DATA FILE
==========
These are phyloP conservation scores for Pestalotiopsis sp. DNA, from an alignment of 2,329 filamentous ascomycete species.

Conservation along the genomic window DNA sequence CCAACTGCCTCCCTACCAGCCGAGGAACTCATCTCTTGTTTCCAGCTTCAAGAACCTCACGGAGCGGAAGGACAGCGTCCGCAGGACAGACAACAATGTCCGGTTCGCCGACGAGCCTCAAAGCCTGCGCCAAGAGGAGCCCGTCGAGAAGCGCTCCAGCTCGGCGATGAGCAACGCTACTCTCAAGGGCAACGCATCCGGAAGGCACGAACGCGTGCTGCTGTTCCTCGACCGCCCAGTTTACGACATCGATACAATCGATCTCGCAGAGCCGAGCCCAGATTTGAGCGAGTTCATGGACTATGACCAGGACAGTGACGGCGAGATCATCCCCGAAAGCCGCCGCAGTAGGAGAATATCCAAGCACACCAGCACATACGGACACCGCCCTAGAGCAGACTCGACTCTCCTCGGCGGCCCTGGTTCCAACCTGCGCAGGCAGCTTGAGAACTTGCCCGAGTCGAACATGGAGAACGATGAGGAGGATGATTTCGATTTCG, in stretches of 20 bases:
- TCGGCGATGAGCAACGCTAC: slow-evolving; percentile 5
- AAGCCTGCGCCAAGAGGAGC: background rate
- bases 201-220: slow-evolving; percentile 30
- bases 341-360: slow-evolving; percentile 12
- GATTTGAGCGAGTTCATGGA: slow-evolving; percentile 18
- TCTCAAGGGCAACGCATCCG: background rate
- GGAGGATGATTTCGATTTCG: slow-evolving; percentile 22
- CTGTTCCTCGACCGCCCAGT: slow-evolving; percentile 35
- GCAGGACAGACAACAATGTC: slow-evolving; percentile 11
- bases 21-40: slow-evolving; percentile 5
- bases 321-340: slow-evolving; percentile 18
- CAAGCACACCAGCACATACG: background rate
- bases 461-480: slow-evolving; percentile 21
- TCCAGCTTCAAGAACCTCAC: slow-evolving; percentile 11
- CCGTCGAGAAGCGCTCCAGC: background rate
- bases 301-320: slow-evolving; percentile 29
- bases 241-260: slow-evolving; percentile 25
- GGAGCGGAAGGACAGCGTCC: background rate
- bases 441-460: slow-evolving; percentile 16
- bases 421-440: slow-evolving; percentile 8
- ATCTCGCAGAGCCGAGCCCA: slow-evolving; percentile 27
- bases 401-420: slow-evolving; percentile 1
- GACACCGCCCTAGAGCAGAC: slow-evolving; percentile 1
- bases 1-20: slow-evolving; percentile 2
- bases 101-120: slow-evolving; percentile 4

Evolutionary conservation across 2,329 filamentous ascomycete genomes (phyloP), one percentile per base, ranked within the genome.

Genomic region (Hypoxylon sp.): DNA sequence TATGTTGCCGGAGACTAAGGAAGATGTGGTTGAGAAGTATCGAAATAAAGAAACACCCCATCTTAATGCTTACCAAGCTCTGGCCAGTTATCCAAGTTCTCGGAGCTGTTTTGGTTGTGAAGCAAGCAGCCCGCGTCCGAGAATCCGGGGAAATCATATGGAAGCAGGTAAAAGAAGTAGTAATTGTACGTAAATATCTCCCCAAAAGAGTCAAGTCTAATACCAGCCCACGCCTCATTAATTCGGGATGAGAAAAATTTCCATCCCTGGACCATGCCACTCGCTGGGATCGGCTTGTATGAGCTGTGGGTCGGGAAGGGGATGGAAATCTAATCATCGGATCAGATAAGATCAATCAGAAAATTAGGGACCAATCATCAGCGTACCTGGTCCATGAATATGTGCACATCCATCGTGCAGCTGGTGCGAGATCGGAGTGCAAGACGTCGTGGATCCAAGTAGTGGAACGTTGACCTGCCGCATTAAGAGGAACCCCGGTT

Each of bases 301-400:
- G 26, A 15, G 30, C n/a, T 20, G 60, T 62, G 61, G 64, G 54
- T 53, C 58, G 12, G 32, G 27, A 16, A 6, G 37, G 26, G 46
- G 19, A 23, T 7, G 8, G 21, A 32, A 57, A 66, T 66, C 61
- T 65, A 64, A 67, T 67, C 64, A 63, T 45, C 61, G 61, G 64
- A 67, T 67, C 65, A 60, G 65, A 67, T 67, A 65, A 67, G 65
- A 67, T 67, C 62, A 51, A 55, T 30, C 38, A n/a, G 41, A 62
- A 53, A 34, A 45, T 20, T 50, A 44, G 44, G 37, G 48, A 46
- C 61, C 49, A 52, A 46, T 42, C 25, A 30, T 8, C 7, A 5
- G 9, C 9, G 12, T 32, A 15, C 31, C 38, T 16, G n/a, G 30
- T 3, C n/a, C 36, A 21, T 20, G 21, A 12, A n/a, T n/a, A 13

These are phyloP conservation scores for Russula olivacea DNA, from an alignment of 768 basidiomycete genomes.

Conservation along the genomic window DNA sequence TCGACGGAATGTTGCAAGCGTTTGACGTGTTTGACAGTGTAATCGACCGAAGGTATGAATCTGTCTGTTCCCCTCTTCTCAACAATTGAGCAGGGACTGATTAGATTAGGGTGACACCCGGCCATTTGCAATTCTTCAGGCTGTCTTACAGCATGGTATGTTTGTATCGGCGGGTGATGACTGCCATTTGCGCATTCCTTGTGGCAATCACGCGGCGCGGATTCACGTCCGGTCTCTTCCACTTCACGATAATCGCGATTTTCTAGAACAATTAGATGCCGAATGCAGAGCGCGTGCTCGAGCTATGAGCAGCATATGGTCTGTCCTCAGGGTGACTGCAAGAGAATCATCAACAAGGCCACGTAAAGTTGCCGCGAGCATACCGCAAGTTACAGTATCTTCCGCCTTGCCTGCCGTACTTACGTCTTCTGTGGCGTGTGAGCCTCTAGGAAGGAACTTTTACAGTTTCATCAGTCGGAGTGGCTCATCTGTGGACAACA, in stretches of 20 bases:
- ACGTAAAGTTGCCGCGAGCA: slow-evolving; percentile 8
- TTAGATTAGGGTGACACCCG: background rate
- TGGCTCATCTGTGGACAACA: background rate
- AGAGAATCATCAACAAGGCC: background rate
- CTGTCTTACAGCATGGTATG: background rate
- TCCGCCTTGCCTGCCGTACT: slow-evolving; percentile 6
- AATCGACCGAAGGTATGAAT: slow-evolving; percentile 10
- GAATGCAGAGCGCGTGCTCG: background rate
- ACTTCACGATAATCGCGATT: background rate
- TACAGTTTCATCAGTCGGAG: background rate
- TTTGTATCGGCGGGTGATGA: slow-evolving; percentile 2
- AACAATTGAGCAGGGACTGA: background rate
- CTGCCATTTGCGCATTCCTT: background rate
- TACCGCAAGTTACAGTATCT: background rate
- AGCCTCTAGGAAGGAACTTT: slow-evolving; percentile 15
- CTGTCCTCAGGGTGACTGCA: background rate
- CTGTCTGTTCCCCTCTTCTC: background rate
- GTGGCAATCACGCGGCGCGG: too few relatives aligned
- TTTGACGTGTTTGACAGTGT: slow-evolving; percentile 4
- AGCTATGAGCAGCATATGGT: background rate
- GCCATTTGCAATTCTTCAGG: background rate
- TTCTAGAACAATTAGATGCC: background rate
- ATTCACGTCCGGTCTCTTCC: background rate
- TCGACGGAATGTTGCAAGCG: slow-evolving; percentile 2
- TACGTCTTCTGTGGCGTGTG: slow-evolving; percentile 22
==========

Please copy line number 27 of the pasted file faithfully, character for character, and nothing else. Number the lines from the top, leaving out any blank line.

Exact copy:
- bases 101-120: slow-evolving; percentile 4